Home & Garden
Why do so many people have horror stories about remodeling and the contractors who perform this work? Is there a direct line from the Mafia to the remodeling industry? Do they post notices in High School locker rooms reading “School not working out? Why not try contracting? Anyone can qualify!” As a recovering contractor and one who inspects the work of contractors, I have had occasion to see both sides of this curious and often heated area of commerce.
First, there are some very talented handypersons and contractors out there and they’re worth their weight in gold. Among the best contractors, you will find folks with the aesthetics of artists, the business acumen of Wall Street traders and the organizational skill of CEOs. These are a special breed and worthy of their fees and of our respect.
However, the worse-case scenarios, in which contractors fail us, are also, accurate portrayals of occasional occurrences. Part of the problem is that anyone can call themselves a contractor, pass out a flier and dive in with both feet and a crowbar.
It’s important to note that licensing is no guarantee of good quality. There are loads of schools that can prepare someone with virtually no construction skills to pass the test over a single weekend (many let you keep taking the test until you pass.) Still, the advantage in hiring a licensed individual is that there are greater opportunities for recourse in cases of poor quality or some other bad behavior, although I would argue that this is a pretty poor excuse for a hiring strategy.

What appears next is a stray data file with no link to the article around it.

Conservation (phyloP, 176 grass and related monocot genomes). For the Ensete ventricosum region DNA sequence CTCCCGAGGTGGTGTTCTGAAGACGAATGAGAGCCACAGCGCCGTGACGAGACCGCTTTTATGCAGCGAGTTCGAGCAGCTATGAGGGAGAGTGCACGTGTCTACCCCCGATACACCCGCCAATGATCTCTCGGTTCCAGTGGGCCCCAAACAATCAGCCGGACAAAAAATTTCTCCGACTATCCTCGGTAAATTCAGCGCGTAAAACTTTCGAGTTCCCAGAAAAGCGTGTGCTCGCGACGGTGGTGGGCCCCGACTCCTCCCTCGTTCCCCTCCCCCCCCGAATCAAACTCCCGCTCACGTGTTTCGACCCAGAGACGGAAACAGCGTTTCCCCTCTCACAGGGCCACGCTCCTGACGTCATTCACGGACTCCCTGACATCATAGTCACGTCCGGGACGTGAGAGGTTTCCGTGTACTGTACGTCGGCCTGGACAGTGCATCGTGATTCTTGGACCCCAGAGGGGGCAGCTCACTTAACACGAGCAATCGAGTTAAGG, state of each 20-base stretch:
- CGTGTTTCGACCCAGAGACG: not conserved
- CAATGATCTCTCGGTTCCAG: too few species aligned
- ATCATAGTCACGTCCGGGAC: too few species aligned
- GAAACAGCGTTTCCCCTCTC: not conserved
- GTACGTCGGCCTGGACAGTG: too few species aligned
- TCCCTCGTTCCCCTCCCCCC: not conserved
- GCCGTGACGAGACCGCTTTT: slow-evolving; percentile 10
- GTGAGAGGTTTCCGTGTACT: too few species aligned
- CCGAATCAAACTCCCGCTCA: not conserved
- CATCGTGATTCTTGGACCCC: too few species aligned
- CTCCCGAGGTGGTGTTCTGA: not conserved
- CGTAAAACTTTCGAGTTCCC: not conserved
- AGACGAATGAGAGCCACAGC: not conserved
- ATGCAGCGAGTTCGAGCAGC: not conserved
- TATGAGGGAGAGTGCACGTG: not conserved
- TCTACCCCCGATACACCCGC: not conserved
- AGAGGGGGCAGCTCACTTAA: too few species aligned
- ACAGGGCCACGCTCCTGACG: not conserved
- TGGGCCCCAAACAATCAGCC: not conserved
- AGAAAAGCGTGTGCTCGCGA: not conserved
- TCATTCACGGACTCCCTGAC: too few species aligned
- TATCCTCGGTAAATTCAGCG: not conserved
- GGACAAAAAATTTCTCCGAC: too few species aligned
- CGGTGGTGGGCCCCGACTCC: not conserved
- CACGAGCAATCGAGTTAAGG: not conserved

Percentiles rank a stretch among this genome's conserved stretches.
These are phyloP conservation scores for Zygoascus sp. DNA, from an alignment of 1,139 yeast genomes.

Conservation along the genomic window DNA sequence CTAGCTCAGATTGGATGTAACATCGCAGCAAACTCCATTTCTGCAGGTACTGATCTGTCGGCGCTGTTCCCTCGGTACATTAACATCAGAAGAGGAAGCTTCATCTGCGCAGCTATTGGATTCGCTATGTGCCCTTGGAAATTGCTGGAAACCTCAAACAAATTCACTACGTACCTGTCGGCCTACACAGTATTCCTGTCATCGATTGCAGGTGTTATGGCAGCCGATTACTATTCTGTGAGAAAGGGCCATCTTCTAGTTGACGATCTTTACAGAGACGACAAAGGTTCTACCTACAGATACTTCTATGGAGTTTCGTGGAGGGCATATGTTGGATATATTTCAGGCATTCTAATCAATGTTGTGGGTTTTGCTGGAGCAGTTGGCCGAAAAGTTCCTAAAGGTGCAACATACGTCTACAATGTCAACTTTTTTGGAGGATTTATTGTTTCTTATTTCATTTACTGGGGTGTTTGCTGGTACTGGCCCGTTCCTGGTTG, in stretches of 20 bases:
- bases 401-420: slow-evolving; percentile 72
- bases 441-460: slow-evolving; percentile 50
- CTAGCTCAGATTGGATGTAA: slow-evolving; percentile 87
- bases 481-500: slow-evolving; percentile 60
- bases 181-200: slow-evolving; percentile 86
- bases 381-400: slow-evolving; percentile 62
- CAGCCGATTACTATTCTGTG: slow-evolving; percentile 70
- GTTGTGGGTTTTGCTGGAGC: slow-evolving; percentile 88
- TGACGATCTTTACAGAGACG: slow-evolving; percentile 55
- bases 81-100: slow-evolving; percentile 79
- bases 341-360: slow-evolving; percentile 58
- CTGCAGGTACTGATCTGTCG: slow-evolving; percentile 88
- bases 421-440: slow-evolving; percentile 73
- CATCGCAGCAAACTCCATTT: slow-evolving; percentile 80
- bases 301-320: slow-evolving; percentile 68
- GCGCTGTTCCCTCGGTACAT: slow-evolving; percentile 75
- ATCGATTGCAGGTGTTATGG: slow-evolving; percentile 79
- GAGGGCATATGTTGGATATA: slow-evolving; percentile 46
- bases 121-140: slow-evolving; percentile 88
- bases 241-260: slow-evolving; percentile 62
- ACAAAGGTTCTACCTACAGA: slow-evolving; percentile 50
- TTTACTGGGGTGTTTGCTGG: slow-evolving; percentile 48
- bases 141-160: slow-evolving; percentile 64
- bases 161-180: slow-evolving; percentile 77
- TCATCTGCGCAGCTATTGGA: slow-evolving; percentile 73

A licensed contractor must post a bond (currently set at $12,500), which one may capture to pay off poor or unfinished work if the case can be justified. Getting and maintaining a contractors license takes some work and some commitment and surely places this individual above the lowest tier of skilled (and perhaps unskilled) personnel.
Further, a contractor will generally try to avoid having their valued license clouded by complaints or lost entirely due to an infraction of the law, so one stands an increased chance of having a good experience with a licensed contractor.
Homeowners are partially responsible for the proliferation of bad construction experiences when they make their hiring decisions based focally (if not solely) on economics. That said, I have great sympathy with those who try to get work done cheaply. Construction, and even minor repairs can seem terribly expensive but as you will see, the net result of underpaying is often harsh and, in the long-run, rarely worth the savings.
For any given job, Mrs. Jones may elicit three or four bids from names she’s collected (actually, most people won’t get that many bids and may suffer for it.) It’s often the case that some of these bidders will not be prepared to do the job properly and will bid commensurately (too low). Some may, in fact, bid far lower than the reasonable cost of the work virtually assuring some sorry result or some financial surprises during the job (these same contractors often have to ask for extra money during the project). These unqualified workers (including ill-equipped licensed ones) will have reduced the real cost of work beneath a level where competent persons can do it properly, even in a competitive environment. But because they appear to be a bargain, they’re more likely to get the job. As a result, good contractors can’t compete and are, in fact, continually being driven out of business. That’s right. The best people are constantly being driven out because of the popularity of lower bidding contractors who are incapable of doing the job right. This must seem very odd but it’s quite true.